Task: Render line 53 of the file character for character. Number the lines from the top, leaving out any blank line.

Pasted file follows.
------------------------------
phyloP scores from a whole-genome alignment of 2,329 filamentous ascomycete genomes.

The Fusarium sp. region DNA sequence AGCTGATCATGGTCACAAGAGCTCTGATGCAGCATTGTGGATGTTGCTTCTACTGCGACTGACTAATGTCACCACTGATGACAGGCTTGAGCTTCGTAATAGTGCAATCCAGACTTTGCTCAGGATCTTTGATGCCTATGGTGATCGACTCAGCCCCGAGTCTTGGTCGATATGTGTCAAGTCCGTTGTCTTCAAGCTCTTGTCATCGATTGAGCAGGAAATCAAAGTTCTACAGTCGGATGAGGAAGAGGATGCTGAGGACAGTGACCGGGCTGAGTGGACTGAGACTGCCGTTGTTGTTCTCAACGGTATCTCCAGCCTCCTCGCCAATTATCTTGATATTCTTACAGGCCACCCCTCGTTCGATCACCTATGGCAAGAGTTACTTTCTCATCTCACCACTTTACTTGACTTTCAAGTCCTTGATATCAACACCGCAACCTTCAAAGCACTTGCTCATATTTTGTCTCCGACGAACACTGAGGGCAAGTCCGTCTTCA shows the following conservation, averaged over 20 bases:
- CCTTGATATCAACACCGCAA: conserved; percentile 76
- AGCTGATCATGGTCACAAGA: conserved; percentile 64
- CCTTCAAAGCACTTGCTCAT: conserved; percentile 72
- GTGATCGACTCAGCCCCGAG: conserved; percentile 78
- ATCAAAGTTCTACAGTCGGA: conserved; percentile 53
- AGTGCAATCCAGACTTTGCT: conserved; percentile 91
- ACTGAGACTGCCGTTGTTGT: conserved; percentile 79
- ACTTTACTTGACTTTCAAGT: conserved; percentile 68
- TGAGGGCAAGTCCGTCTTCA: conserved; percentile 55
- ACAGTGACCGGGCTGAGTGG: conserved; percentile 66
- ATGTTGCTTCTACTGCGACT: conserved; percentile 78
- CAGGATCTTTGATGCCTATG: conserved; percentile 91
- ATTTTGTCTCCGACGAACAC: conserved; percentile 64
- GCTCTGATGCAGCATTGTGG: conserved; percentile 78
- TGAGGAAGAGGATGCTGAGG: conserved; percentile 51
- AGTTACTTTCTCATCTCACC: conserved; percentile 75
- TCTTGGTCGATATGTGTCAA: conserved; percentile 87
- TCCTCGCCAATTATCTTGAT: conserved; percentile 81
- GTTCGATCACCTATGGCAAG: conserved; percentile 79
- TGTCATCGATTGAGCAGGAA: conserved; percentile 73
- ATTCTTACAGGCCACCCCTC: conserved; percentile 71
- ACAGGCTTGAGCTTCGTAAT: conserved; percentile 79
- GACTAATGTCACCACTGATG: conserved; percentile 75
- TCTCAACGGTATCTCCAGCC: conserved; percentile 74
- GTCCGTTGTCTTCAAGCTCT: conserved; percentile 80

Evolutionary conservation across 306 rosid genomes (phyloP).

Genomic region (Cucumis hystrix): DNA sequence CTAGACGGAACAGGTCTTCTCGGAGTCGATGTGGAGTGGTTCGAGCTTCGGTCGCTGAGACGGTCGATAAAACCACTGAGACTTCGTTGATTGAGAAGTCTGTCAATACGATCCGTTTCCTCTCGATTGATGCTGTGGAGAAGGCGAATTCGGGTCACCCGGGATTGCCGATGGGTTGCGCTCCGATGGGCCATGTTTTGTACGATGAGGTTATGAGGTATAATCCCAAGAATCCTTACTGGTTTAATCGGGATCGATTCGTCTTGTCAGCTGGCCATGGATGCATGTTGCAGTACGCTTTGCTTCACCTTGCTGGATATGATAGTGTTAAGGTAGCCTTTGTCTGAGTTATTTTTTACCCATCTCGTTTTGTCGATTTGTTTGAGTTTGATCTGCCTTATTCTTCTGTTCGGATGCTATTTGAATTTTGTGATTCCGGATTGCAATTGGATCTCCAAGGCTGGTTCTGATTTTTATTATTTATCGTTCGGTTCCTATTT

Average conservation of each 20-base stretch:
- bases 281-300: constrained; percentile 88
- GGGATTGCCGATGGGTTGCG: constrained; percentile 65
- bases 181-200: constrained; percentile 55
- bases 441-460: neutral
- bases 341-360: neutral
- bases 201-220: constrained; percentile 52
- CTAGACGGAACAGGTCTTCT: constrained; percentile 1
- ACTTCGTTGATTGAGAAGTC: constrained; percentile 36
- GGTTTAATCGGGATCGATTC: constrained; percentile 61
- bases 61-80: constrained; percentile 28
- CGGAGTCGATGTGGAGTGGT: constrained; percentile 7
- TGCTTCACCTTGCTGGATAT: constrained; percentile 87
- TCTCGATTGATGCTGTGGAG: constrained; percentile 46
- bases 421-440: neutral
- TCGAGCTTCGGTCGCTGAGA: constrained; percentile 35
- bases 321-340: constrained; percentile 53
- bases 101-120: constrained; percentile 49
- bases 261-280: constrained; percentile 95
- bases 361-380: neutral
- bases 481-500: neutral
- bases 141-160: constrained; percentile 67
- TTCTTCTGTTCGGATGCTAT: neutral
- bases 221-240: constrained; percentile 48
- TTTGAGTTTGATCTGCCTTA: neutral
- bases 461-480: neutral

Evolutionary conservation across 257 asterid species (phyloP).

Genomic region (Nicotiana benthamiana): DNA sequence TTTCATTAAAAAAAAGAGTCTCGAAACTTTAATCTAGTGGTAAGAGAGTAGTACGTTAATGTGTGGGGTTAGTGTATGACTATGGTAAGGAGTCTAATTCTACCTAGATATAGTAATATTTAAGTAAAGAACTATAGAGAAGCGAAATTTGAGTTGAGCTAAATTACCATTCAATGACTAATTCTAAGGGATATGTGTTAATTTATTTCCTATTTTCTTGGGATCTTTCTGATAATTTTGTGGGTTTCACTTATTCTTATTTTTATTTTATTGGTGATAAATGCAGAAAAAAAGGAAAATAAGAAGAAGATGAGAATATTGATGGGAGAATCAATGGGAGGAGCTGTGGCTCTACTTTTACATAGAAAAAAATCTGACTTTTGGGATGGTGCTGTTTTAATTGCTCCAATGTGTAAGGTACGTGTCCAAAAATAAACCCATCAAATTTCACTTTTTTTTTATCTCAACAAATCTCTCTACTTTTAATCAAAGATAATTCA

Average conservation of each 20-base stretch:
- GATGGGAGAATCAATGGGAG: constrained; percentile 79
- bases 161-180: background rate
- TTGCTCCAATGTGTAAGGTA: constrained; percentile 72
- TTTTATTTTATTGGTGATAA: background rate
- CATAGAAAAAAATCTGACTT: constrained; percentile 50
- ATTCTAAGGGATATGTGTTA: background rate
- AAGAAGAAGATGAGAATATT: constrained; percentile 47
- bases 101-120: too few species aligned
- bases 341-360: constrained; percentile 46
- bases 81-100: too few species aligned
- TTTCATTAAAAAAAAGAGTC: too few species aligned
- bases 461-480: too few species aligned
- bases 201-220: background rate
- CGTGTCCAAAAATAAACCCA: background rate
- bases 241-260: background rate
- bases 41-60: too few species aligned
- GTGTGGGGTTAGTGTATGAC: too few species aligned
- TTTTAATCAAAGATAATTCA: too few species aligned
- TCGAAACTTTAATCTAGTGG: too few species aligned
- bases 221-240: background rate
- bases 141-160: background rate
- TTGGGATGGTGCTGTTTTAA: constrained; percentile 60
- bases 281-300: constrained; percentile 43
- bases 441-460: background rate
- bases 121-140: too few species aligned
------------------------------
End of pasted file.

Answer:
- bases 221-240: constrained; percentile 48